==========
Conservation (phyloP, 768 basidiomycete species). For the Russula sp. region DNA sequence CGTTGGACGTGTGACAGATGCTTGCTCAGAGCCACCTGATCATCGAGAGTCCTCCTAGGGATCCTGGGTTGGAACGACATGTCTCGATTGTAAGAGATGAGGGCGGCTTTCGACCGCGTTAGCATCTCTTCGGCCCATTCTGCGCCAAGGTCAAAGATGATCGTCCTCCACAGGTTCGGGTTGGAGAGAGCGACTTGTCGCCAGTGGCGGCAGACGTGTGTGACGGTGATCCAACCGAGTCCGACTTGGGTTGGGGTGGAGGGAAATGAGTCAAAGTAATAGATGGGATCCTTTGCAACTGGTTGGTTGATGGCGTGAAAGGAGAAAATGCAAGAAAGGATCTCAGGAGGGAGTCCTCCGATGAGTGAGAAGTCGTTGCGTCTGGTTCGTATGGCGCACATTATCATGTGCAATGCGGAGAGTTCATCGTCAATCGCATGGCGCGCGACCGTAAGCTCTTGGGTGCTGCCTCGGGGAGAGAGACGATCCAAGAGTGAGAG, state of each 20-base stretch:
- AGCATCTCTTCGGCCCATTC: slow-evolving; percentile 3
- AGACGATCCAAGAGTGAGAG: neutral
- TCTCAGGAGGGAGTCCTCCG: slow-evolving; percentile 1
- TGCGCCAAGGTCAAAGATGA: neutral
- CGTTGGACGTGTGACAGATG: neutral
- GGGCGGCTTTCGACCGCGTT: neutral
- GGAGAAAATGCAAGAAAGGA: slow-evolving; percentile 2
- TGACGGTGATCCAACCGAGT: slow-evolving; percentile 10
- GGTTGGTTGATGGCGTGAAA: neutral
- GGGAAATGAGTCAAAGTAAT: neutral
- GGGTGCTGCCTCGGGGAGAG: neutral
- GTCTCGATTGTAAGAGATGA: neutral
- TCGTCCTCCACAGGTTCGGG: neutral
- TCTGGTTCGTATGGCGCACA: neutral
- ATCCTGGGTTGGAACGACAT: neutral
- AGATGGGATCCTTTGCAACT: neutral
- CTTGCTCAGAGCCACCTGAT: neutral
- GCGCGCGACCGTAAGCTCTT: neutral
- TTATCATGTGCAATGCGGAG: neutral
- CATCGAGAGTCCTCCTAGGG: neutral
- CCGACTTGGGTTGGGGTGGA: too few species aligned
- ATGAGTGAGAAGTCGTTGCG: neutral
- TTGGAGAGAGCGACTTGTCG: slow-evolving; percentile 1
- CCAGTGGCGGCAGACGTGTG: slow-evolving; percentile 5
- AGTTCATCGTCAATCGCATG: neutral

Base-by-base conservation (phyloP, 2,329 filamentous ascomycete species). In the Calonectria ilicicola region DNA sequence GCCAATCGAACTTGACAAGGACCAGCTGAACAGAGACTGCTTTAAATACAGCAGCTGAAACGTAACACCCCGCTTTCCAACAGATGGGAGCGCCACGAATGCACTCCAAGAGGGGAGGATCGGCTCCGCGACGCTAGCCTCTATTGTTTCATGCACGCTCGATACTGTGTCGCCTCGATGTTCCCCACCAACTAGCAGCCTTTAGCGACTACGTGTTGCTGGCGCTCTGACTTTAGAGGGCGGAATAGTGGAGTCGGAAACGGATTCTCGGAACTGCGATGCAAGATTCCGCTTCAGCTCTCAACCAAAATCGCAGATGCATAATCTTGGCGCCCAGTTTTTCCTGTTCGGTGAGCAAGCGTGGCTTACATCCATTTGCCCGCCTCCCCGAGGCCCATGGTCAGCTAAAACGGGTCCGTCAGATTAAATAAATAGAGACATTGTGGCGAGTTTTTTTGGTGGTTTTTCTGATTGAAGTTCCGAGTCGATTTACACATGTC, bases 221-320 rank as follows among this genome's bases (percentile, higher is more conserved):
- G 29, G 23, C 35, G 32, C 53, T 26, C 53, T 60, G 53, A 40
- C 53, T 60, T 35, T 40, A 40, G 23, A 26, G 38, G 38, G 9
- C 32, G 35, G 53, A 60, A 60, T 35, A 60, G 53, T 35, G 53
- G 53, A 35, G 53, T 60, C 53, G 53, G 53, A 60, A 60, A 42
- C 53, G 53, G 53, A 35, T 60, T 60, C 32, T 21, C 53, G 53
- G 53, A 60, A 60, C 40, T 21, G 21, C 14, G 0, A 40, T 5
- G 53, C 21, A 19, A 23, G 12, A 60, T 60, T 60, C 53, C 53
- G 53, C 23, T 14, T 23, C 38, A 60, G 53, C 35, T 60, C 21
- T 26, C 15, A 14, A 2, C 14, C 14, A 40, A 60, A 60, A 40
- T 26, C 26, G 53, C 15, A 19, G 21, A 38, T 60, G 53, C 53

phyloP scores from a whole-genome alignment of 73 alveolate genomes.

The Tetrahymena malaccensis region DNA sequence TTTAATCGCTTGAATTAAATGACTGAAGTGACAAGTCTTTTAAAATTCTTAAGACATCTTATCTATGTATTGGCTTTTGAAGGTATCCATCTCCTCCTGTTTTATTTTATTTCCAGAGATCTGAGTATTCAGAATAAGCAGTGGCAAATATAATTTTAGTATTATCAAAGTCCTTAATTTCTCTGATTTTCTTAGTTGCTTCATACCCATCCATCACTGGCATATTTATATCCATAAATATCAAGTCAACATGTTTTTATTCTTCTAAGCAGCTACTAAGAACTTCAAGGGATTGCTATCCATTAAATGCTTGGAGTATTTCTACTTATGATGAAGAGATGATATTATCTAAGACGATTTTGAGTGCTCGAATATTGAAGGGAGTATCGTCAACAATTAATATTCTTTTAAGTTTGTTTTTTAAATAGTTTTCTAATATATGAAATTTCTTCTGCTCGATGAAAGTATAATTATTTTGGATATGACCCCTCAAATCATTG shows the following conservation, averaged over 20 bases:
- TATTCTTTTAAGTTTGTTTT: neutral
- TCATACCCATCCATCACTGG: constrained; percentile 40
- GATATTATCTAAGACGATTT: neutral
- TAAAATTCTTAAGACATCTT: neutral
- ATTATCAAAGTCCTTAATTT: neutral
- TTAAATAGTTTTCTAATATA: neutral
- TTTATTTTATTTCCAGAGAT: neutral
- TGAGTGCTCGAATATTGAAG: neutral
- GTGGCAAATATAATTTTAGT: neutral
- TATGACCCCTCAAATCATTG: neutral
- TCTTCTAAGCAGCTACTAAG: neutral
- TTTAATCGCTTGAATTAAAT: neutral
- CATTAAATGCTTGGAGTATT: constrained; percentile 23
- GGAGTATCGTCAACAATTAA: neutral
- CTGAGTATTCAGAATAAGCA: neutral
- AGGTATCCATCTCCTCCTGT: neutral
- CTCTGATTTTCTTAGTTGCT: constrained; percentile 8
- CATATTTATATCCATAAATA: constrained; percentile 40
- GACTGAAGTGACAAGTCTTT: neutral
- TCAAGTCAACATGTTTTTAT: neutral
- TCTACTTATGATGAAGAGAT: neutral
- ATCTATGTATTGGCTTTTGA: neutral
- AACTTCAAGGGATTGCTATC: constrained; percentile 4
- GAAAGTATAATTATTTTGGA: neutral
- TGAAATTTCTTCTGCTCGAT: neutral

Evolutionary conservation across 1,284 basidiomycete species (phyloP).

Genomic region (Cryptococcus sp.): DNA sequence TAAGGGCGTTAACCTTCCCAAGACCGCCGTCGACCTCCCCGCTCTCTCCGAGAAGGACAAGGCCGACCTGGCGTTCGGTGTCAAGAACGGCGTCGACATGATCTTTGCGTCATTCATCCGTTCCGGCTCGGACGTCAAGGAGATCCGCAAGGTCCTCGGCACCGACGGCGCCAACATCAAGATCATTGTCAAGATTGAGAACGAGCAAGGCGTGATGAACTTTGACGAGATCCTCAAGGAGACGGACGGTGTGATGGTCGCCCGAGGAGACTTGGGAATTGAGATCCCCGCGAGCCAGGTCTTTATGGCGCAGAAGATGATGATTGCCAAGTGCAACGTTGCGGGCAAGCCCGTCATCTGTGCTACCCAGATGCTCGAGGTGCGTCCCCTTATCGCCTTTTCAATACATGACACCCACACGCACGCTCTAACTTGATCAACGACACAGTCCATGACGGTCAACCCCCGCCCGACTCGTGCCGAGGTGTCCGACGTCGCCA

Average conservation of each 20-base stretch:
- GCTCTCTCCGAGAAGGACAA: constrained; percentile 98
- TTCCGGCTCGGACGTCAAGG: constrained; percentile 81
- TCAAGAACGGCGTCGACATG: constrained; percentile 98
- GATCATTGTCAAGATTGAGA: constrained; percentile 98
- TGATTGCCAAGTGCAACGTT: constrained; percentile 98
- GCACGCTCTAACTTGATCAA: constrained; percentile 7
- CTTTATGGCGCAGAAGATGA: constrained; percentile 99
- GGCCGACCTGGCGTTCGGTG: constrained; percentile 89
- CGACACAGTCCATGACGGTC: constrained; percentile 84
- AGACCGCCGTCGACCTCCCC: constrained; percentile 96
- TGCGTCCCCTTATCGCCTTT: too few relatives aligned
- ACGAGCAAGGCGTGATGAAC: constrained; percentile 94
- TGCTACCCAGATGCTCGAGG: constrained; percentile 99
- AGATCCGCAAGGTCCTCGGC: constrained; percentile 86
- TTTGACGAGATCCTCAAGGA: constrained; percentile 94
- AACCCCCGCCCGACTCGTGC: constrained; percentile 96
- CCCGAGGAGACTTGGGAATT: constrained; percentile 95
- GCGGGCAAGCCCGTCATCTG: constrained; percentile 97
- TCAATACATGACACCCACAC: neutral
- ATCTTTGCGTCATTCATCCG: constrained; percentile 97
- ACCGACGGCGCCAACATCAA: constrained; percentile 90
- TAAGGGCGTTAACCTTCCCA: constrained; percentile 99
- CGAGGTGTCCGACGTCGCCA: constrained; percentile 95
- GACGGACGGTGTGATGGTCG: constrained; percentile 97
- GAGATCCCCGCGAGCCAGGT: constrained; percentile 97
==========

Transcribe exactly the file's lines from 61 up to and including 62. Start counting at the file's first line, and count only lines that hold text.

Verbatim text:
- ATCTATGTATTGGCTTTTGA: neutral
- AACTTCAAGGGATTGCTATC: constrained; percentile 4